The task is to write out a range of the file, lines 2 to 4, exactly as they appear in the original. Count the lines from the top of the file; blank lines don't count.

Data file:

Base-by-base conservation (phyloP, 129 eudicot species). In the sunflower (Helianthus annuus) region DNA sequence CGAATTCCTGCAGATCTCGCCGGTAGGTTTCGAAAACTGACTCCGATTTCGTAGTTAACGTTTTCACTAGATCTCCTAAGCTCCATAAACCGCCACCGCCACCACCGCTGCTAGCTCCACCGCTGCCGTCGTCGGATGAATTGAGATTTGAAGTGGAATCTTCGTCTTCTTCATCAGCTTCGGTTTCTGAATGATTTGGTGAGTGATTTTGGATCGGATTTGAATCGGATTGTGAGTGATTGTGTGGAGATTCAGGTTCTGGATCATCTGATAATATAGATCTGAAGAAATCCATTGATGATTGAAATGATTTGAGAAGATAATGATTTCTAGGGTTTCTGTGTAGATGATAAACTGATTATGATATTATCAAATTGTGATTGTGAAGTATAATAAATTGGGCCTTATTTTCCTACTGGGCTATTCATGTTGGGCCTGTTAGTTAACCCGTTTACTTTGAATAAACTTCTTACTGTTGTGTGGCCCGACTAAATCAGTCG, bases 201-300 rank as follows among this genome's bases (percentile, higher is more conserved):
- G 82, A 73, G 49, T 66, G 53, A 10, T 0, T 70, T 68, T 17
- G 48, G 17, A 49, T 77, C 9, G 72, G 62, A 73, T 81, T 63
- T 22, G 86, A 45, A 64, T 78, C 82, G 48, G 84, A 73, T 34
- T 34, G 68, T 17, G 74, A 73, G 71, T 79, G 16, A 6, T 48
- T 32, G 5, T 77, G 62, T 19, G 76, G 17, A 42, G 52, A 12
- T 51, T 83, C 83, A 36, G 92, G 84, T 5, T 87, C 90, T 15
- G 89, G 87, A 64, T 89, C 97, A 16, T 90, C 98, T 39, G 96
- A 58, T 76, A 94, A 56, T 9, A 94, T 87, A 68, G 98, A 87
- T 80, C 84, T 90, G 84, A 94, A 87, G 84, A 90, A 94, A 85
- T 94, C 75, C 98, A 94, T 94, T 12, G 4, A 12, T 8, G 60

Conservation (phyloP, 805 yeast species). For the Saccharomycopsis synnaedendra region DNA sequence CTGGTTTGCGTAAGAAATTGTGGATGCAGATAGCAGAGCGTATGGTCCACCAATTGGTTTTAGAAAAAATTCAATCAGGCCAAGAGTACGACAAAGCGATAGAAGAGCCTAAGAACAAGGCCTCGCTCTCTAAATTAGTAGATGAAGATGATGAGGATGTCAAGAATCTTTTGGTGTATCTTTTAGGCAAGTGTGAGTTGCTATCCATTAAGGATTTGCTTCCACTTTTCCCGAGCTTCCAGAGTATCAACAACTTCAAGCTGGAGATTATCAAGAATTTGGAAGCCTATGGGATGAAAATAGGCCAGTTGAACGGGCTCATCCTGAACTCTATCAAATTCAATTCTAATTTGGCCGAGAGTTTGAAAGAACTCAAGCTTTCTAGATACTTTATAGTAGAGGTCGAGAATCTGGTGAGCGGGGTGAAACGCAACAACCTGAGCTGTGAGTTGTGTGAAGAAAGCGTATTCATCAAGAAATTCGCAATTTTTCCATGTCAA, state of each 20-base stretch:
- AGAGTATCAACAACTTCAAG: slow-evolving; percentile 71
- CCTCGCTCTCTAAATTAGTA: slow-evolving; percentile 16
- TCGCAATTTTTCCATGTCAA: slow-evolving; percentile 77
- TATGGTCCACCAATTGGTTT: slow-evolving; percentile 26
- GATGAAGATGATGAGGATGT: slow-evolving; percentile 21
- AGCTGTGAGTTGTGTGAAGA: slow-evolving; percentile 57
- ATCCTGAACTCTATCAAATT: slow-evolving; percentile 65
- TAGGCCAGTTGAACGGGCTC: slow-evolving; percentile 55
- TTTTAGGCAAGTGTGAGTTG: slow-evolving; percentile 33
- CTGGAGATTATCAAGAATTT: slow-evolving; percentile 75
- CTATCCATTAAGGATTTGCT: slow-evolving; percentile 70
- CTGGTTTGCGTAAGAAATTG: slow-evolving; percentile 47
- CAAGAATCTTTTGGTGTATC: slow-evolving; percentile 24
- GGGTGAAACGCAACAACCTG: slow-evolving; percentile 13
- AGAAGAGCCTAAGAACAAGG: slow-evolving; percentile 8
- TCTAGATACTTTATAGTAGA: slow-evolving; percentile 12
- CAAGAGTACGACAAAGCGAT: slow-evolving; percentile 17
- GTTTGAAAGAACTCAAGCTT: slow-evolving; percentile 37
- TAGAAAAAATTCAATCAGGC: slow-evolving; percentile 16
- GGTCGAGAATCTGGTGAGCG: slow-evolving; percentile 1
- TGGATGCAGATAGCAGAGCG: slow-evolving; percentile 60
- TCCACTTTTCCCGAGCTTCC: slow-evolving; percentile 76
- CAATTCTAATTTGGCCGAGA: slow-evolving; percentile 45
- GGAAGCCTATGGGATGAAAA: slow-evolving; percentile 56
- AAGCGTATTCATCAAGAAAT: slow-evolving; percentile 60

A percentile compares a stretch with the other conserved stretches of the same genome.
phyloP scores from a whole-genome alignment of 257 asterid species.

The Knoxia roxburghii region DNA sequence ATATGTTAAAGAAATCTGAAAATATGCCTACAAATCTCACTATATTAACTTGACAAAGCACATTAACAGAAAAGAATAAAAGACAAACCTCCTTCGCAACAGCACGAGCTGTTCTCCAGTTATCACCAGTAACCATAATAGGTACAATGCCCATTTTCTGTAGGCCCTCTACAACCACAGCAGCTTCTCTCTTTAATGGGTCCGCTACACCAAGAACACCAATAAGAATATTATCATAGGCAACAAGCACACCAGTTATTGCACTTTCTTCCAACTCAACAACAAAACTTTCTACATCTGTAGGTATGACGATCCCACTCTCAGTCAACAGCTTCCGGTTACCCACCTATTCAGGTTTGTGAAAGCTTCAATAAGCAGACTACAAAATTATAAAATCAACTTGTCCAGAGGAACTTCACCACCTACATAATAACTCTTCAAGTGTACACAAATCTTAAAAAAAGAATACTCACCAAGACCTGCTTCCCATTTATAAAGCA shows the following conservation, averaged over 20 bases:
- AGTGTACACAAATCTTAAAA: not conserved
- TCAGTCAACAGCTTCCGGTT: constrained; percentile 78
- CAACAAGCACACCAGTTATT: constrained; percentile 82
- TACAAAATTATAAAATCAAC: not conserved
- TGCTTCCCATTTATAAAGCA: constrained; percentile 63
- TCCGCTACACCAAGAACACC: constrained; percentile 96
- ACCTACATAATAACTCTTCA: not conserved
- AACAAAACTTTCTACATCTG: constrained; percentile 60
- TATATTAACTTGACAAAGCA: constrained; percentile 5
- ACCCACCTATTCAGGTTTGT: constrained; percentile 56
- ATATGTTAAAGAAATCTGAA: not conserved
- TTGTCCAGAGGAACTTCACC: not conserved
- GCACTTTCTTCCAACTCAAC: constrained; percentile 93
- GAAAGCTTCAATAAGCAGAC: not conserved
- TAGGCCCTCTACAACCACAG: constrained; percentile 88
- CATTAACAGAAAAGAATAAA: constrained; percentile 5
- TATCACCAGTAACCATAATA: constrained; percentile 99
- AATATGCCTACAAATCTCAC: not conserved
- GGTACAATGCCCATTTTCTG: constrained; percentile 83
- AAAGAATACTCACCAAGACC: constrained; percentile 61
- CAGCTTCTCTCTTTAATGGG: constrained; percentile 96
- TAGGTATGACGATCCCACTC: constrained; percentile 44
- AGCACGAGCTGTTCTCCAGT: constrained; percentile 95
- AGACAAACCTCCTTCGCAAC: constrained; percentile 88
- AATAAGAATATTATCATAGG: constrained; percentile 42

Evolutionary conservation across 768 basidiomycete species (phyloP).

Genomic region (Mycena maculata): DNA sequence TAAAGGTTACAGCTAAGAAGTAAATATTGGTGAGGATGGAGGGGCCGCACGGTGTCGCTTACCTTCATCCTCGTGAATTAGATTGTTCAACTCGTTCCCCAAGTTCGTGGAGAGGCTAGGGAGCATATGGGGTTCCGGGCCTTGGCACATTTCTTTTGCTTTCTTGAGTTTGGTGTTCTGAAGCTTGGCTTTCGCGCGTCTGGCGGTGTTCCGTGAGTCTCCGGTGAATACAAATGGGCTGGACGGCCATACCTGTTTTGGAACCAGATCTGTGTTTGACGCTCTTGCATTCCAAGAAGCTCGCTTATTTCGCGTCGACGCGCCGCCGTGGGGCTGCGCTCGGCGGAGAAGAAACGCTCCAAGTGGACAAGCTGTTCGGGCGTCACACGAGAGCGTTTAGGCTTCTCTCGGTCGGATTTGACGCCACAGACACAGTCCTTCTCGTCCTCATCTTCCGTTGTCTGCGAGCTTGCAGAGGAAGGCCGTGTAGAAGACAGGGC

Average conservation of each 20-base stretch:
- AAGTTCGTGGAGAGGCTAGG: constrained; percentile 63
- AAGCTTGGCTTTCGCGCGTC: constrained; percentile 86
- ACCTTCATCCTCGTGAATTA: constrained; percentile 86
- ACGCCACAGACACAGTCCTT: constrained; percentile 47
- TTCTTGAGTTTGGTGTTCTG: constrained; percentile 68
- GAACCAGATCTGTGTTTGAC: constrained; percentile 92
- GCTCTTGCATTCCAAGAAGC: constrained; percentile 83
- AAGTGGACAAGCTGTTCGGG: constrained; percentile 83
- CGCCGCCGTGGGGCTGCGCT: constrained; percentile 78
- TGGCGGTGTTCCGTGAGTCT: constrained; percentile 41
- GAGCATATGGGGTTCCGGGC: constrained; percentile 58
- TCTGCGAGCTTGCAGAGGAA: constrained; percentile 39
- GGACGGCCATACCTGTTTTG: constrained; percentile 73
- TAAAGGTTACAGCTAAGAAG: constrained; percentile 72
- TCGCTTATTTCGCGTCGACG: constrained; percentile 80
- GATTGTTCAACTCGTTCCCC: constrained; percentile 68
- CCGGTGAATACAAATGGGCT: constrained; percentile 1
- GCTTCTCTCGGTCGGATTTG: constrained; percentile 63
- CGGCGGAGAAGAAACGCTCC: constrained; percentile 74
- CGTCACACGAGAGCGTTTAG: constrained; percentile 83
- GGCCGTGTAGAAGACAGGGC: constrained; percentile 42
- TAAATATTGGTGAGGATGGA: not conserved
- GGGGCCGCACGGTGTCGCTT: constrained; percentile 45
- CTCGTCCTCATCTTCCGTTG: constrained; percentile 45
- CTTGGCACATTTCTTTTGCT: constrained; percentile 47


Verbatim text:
- G 82, A 73, G 49, T 66, G 53, A 10, T 0, T 70, T 68, T 17
- G 48, G 17, A 49, T 77, C 9, G 72, G 62, A 73, T 81, T 63
- T 22, G 86, A 45, A 64, T 78, C 82, G 48, G 84, A 73, T 34